Moving while pregnant or with a newborn may not be an ideal condition, but doing it the right way makes the transition smooth. The needs of a newborn are not complicated in normal conditions. Knowledge of these needs makes life easier for you and the baby. While babies with birth defects require special care that is unique to the condition, moving creates the need for special care for all babies. Visit a pediatrician to discern if your baby needs extra special care when moving. In addition to any prescribed special care needs, keep in mind several things when moving with a baby.
Disinfect Your New Home
Moving poses major health risks due to uncertainty over the cleanliness of the new home. The health risks are more serious with a baby in the picture. According to the Centers for Disease Control and Prevention, surfaces and objects that are contaminated with germs or viruses are a serious threat especially for children under the age of 2 years. The risk of transferring the germs to your baby is high when relocating. Disinfect your new home and objects you suspect may be harboring germs before moving to protect your baby and other family members.
Maintain Synchronized Routines
The ideal schedules for a baby may change with age, but maintaining a routine is good for the baby and makes life easier for you. As a parent or babysitter, you face the challenge of knowing or remembering what your baby needs, when, and how much of it. Bring your stroller along on every trip, but make sure to store it in a safe and secure place. Babies below two months may not be ready for a general schedule, but having one to guide you when moving helps you balance your needs with those of the baby.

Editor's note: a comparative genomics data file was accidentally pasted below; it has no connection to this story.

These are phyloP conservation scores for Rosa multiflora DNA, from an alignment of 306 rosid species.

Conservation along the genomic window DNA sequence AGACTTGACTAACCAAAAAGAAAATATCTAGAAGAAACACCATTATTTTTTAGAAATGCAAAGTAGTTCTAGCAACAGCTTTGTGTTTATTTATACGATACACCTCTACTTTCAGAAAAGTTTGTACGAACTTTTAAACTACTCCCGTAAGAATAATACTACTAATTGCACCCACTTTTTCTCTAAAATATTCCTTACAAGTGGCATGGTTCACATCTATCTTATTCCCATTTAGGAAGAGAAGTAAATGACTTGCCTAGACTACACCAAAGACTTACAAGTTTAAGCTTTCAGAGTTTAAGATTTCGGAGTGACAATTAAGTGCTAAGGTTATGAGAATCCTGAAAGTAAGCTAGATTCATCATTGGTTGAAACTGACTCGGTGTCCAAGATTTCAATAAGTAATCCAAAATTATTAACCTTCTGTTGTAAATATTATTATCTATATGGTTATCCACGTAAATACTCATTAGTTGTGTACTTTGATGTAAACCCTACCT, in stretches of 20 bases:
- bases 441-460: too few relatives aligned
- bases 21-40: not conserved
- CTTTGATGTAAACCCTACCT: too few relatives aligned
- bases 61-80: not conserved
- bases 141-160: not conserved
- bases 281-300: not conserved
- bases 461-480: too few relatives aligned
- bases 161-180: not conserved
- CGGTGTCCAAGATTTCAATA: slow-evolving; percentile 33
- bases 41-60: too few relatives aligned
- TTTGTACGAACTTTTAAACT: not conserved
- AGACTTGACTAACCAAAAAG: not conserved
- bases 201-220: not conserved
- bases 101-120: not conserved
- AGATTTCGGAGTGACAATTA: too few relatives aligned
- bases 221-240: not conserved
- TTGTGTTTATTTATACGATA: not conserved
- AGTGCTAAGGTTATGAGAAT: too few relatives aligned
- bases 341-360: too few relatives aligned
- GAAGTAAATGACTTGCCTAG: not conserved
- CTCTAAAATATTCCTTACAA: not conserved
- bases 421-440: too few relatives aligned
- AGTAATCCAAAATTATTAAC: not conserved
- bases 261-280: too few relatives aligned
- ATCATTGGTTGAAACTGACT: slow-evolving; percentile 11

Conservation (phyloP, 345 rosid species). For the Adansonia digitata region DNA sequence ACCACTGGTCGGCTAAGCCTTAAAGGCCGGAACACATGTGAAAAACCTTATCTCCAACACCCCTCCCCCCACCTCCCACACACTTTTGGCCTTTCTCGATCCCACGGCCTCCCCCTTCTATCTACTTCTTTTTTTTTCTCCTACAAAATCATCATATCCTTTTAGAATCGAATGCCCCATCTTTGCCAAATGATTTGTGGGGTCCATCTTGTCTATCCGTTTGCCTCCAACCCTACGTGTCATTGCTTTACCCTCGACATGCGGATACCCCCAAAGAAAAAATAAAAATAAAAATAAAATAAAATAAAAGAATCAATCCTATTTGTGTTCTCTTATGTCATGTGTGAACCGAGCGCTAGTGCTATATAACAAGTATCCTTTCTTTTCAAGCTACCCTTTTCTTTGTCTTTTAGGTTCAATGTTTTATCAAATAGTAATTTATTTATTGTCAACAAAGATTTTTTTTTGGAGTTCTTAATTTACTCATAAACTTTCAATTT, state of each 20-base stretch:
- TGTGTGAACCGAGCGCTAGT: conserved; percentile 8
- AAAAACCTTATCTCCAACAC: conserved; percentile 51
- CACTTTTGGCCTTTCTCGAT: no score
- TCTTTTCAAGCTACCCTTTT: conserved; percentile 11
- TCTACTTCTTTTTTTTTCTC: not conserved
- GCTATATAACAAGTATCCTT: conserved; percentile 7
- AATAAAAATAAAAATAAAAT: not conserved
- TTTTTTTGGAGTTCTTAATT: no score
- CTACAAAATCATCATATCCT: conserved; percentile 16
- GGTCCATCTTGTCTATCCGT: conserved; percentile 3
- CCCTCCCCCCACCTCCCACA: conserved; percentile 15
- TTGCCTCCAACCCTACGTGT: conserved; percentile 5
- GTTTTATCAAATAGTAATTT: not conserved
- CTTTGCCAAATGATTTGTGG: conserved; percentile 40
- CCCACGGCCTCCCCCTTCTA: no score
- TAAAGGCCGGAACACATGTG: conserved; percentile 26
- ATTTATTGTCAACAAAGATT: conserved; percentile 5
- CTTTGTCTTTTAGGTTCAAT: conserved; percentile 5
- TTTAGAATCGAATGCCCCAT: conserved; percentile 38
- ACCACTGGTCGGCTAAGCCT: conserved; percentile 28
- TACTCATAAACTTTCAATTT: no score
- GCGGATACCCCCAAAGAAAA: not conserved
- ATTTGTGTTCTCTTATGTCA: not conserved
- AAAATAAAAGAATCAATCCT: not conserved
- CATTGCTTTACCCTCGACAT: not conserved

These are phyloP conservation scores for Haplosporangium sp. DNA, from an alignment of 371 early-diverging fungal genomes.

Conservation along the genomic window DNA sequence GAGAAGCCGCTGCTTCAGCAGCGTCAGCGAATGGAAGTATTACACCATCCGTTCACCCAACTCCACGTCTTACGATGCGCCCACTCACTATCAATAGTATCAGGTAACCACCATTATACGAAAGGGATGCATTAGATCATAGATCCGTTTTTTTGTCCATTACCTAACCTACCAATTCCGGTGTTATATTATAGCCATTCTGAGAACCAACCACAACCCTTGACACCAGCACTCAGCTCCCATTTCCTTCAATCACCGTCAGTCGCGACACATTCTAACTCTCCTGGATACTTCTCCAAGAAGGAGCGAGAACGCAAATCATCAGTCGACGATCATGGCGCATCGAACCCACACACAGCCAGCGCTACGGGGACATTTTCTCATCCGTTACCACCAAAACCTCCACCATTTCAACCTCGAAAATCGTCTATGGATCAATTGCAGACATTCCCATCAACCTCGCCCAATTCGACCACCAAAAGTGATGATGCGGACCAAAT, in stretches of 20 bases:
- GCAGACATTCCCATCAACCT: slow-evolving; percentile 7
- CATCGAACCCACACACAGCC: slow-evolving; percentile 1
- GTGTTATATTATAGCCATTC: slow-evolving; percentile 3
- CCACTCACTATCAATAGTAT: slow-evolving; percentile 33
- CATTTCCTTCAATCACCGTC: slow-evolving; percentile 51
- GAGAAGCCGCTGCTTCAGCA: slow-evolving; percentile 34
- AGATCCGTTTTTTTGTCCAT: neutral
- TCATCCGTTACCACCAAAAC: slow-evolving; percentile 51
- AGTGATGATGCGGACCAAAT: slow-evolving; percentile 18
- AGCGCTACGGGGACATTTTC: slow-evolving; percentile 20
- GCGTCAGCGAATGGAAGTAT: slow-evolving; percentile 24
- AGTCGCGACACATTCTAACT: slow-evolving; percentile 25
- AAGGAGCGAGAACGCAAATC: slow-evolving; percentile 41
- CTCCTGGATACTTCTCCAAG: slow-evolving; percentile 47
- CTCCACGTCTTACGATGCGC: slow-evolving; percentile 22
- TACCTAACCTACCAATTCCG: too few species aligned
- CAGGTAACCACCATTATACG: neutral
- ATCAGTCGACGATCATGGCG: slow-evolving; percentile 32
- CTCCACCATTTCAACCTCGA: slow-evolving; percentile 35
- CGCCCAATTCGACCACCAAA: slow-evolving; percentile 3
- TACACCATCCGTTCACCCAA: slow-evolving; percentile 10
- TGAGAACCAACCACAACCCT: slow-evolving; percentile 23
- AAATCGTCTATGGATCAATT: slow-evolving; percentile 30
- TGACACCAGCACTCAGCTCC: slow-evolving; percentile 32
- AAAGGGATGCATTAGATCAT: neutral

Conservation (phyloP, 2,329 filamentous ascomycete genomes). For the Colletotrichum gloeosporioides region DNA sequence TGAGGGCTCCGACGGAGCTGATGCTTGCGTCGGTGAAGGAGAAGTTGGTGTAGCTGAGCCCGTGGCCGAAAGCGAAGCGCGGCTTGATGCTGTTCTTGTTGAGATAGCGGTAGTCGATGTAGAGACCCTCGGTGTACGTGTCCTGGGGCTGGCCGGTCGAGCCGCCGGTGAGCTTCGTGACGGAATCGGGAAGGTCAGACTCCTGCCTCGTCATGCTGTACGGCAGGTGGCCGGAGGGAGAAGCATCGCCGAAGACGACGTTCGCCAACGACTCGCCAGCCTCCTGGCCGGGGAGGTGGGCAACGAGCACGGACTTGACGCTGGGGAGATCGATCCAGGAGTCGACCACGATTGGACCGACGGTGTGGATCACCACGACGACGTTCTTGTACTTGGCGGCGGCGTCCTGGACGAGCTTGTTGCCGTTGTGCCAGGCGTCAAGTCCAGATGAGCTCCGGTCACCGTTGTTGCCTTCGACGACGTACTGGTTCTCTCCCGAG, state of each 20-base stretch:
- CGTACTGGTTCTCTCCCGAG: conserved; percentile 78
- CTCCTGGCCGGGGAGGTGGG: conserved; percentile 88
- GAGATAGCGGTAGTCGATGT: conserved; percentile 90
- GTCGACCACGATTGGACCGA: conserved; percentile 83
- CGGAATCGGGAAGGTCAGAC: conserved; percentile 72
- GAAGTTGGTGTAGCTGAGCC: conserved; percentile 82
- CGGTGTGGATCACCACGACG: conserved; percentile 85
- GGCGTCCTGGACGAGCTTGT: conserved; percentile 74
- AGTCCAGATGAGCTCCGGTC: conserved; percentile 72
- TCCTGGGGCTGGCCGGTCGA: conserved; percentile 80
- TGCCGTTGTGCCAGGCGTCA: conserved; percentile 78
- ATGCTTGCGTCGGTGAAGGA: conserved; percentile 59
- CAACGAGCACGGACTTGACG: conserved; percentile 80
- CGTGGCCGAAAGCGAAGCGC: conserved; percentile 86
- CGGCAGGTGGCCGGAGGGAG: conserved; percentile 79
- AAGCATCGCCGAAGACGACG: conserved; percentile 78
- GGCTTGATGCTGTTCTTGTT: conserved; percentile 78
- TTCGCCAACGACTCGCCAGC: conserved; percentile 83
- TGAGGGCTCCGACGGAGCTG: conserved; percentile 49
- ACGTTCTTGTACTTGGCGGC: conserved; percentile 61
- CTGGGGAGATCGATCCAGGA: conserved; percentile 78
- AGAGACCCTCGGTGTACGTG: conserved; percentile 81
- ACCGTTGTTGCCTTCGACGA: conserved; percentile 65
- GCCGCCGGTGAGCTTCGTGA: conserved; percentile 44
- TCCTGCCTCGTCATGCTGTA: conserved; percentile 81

Minimize Disruptions to Sleep
All the phases of the relocation can affect the baby’s sleep in a negative way. Try to keep the routine as normal as possible, even when in transit, to avoid interrupting or disrupting the baby’s sleeping pattern. Toddlers easily identify with their toys and other familiar objects, but newborns do not have fully-developed senses and thus require extra attention. Have your baby’s crib handy, and bring along enough diapers and whatever you need to keep her comfortable. Keep noise to a minimum throughout the moving process. Set up the baby’s room first and make sure the commotion that is characteristic of relocation does not reach the baby.
Create a Secure Attachment with the Baby
Maintain a close relationship with your baby throughout the relocation. This bonding outlasts the transition to a new home and has many benefits for you and your newborn. A newborn can distinguish human voice from other sounds, which makes maintaining normal speaking behavior around her important. The baby feels secure to hear familiar sounds and may respond in familiar. Pay close attention to her to discern which sounds are desirable.
When moving, ensure minimal disruptions to your baby’s routine to assure them that everything is normal. If disruptions occur, normalize things as soon as possible. Newborns easily identify people from their voices, so use your voice to create a secure attachment. Remember to put health and safety first.